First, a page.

Jason Collins made history Sunday night by becoming the first openly gay athlete to play in the NBA or any of the U.S.’s four major sports. Collins signed a 10-day contract to play with the Brooklyn Nets but the veteran’s goal is to secure a long-term contract. Michael Sam, the NFL prospect from the University of Missouri, bravely came out as gay earlier this month and saw his draft stock fall. The reactions to both Collins and Sam highlight the differences between the NBA and the NFL.
Teammate Paul Pierce, who also played with Collins’ last year for the Boston Celtics, was supportive of the openly gay athlete, saying after Sunday’s game that a player’s sexuality does not matter. It is about being part of a team and caring for each other.
Likewise, Nets’ guard Deron Williams reiterated that Collins is just another ball player. Williams said that when Collins came out of the closet last year, maybe the outside perception changed, but it was not a big deal in the locker room.
Meanwhile stars like Kobe Bryant, whose Los Angeles Lakers were defeated by the Nets on Sunday, and Golden State Warriors’ President Rick Welt, who himself was the league’s first openly gay executive, expressed not only their support, but their praise of Collins. Even Michael Sam joined in, tweeting, “Congratulations to my friend @jasoncollins34 – excited to see you do work out there #Brooklyn.”
Unfortunately, Sam’s coming out has not been received within the NFL with the same acceptance as Collins, thus highlighting the difference between the NBA and the NFL. Sam, who was the Co-SEC Defensive Player of the Year and was expected to be a mid-round draft pick, has an unknown future.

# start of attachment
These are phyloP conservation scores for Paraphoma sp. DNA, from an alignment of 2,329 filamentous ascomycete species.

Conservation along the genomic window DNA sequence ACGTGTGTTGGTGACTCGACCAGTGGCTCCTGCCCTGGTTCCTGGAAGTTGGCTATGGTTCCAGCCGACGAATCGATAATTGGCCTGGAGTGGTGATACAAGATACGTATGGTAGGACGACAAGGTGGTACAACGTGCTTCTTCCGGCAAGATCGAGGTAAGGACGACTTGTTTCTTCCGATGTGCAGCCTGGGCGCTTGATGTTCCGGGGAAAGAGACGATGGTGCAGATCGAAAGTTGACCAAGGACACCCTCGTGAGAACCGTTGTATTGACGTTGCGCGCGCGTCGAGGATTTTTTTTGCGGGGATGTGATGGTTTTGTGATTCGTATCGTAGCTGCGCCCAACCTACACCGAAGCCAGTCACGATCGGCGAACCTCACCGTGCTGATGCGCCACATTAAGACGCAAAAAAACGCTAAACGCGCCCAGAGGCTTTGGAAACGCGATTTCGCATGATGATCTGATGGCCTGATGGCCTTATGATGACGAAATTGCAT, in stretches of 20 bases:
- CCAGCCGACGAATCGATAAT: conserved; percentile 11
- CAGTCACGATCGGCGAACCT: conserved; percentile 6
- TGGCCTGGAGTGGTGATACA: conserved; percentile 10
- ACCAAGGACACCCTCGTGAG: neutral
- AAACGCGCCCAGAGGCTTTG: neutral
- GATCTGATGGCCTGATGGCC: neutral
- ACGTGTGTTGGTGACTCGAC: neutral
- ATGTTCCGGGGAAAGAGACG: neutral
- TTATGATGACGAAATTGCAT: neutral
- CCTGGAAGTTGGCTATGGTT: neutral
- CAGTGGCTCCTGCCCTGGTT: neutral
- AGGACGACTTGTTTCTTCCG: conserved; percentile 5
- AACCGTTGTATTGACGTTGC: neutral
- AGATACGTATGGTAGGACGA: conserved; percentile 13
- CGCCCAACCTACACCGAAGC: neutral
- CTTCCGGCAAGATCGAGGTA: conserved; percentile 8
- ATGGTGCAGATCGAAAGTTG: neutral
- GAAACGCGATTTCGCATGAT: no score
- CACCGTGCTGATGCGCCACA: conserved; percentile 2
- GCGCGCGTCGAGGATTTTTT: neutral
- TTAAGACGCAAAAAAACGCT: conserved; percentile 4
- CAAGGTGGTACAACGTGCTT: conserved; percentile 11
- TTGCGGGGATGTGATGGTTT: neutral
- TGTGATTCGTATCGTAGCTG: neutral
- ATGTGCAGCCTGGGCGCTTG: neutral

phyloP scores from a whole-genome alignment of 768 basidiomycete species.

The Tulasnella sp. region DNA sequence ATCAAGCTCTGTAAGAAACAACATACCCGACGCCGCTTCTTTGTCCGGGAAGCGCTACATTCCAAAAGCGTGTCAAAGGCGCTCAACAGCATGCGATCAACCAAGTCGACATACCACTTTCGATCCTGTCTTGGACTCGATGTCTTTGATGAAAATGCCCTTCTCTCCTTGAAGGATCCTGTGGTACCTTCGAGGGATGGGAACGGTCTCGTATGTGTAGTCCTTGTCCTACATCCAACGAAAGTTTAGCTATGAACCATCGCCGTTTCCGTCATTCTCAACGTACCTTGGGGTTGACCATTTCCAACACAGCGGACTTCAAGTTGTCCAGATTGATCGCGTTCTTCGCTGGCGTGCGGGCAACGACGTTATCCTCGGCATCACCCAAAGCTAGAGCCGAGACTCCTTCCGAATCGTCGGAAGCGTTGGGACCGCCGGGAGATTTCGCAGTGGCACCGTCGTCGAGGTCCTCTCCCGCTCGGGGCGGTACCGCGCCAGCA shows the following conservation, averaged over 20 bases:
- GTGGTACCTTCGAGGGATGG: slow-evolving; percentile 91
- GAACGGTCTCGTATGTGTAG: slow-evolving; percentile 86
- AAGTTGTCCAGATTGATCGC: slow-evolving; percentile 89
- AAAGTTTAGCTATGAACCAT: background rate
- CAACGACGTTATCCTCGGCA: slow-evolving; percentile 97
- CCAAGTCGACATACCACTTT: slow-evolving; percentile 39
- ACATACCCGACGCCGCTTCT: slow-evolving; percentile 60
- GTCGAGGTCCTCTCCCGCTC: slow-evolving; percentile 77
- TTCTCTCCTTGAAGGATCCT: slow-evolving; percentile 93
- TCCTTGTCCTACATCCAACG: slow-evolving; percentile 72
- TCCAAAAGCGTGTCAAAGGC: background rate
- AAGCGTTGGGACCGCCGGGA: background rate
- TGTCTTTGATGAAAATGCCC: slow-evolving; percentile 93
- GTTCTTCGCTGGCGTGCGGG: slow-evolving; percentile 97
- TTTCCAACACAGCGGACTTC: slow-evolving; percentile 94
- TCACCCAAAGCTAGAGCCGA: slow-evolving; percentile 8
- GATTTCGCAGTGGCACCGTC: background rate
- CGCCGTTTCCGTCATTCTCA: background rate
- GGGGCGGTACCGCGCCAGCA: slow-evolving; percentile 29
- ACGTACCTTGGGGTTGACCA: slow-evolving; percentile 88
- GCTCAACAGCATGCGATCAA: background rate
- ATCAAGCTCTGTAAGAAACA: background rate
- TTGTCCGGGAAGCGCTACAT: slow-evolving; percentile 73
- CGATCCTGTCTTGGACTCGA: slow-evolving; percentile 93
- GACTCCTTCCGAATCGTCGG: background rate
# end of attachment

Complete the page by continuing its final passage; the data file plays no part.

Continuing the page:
SI.com spoke with eight NFL executives and coaches who said that there would be a significant drop in Sam’s draft stock. Organizations do not want to deal with the publicity circus that comes with an openly gay football player. There is also the fear that the locker room culture is not ready to deal with an openly gay player.
None of the executives, coaches, or commentators speaking on the issue has condemned Sam’s sexuality, but there is little support. Despite reports that Sam came out to his Missouri team prior to last season and that out of the 32 NFL teams, only a few did not know Sam was gay, coming out publicly was not considered a smart move, at least financially. Quotes from team officials show that teams expect, above all else, Sam will be a distraction.
NFL commissioner Roger Goodell has come out in support of Sam. Goodell’s brother, Michael Goodell, is gay and told TMZ that Sam is a hero to the gay community. He added that NFL owners are businessmen above all else, not homophobes.
Of course, the draft is still ahead and Sam’s future unknown. On Monday, a story came out that Republican lobbyist Jack Burkman is drafting a bill that would ban gay athletes from playing in the NFL. Burkman believes the NFL has no morals and he is taking it upon himself to define morality for the league. At a time when gay athletes are considered a distraction and Arizona has passed legislation that would allow businesses to deny gays service due to religious reasons, Collins and Sam are pioneers in the sports community. Yet the difference in acceptance in the NBA and NFL of Collins and Sam highlights how far our country has left to go.
By David Tulis